Key insights on Visual Design Thinking 4/5

For anyone who wants to understand the potential of Visual Design Thinking for you and your organization.

Training @ NPO
Training @ NPO

Remember my last article on Visual Design Thinking?

When people start talking about ‘Visual Design Thinking’ you will most likely get many question marks popping up in your head. In my opinion it is an area yet to explore after the introduction of Design Thinking, Agile working, Scrum Masters, and many other buzzwords that are used in business nowadays. I would like to help you gain some clarity on this subject.

As discussed in the first article: each week I’ll share one of the insights! Last week I explained that it’s the process that creates alignment. For the ones who are up for a challenge: Try to visualize the insights you gained from this article 😉 For now: Time to reveal the fourth insight. Have fun while reading!

Project @ UP!Rotterdam
Project @ UP!Rotterdam

4. Co-creation is key to generate ownership.

Visualizing helps to communicate an idea or story, but therefore it is crucial to be involved in the process of the creation of the visual to evoke that feeling of ownership. Don’t bother to shape that diamond in your cave, if you don’t involve others in the shaping process, they will not see the true value it represents.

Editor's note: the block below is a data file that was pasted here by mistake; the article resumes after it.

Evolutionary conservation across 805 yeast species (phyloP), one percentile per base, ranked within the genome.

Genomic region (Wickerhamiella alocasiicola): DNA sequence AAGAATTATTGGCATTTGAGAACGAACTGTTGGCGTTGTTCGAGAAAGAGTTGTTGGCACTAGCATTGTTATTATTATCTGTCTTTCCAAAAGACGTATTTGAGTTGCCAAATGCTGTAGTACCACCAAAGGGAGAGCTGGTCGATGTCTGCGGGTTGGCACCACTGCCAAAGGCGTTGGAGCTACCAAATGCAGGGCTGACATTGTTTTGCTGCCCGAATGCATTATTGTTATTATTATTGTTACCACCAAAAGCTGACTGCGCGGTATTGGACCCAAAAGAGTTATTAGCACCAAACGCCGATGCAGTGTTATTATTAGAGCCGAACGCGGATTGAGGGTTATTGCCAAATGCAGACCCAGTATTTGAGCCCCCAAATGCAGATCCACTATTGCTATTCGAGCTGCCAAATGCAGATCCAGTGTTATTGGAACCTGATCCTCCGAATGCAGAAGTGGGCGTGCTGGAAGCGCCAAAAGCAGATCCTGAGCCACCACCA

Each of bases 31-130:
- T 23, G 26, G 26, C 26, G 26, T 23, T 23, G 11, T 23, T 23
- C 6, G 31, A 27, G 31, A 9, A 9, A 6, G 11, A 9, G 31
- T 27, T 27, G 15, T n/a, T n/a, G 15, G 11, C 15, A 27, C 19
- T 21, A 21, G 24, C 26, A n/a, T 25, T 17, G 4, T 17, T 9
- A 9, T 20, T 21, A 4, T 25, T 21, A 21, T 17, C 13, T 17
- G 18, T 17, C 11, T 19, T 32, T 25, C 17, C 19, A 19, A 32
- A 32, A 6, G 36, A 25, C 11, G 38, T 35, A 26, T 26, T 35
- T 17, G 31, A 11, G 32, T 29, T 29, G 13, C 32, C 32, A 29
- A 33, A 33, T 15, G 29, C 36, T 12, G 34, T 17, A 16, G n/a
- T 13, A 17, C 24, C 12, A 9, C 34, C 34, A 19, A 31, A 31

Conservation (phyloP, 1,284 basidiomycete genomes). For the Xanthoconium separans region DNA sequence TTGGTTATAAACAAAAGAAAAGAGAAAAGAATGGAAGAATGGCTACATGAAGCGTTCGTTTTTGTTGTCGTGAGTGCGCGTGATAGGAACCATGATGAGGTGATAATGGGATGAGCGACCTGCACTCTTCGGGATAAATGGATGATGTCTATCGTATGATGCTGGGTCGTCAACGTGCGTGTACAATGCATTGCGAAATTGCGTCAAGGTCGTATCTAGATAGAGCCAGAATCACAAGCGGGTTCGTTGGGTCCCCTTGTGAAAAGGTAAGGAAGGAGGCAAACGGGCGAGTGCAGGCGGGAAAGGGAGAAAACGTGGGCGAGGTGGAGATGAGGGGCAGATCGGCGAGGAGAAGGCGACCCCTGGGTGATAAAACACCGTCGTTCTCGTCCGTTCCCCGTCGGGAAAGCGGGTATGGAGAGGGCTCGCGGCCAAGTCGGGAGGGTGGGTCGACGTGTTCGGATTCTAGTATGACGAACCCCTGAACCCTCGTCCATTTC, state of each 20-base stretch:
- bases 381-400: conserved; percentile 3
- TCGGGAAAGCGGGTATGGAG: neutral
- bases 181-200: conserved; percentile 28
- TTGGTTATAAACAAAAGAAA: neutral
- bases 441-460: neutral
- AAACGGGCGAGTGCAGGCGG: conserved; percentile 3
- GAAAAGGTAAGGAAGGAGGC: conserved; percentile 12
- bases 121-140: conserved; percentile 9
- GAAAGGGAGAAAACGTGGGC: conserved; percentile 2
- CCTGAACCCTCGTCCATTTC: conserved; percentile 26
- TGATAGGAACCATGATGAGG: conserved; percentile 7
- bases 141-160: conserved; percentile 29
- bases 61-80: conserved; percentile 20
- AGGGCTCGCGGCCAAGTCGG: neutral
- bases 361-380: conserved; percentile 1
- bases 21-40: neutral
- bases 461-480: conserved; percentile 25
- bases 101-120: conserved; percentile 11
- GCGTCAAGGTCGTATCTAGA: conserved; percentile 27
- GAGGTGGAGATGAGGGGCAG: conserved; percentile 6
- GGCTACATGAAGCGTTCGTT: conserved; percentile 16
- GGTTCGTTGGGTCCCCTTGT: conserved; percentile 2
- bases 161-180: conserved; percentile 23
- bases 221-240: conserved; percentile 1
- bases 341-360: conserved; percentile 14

It is easier to replicate a story once you’ve been developing it, rather than when you look at it from a fresh perspective. Participating in this process makes it possible to let the visual remind you of the deeper layers of decisions behind its creation. It conveys the message, reveals the deeper layers of information, decisions, and (metaphorical) associations that evoke the desired empathic feeling.

Try it yourself! (This is a great energizer, I’d recommend it!) Get together with a colleague. One of you draws a treasure on a A4 paper. This person is now the keeper of the treasure with the task to safeguard it by drawing. The other now needs to hijack that treasure by drawing. (From experience it quickly escalates to nuclear weapons or natural disasters.) Continue for a few rounds and then give the paper to another random colleague. Could he or she explain what’s visible on the paper? Probably not. But can you explain what happened according to the picture? Bet you still remember all the detailed information, including the decisions based upon each defense and steal attempt.

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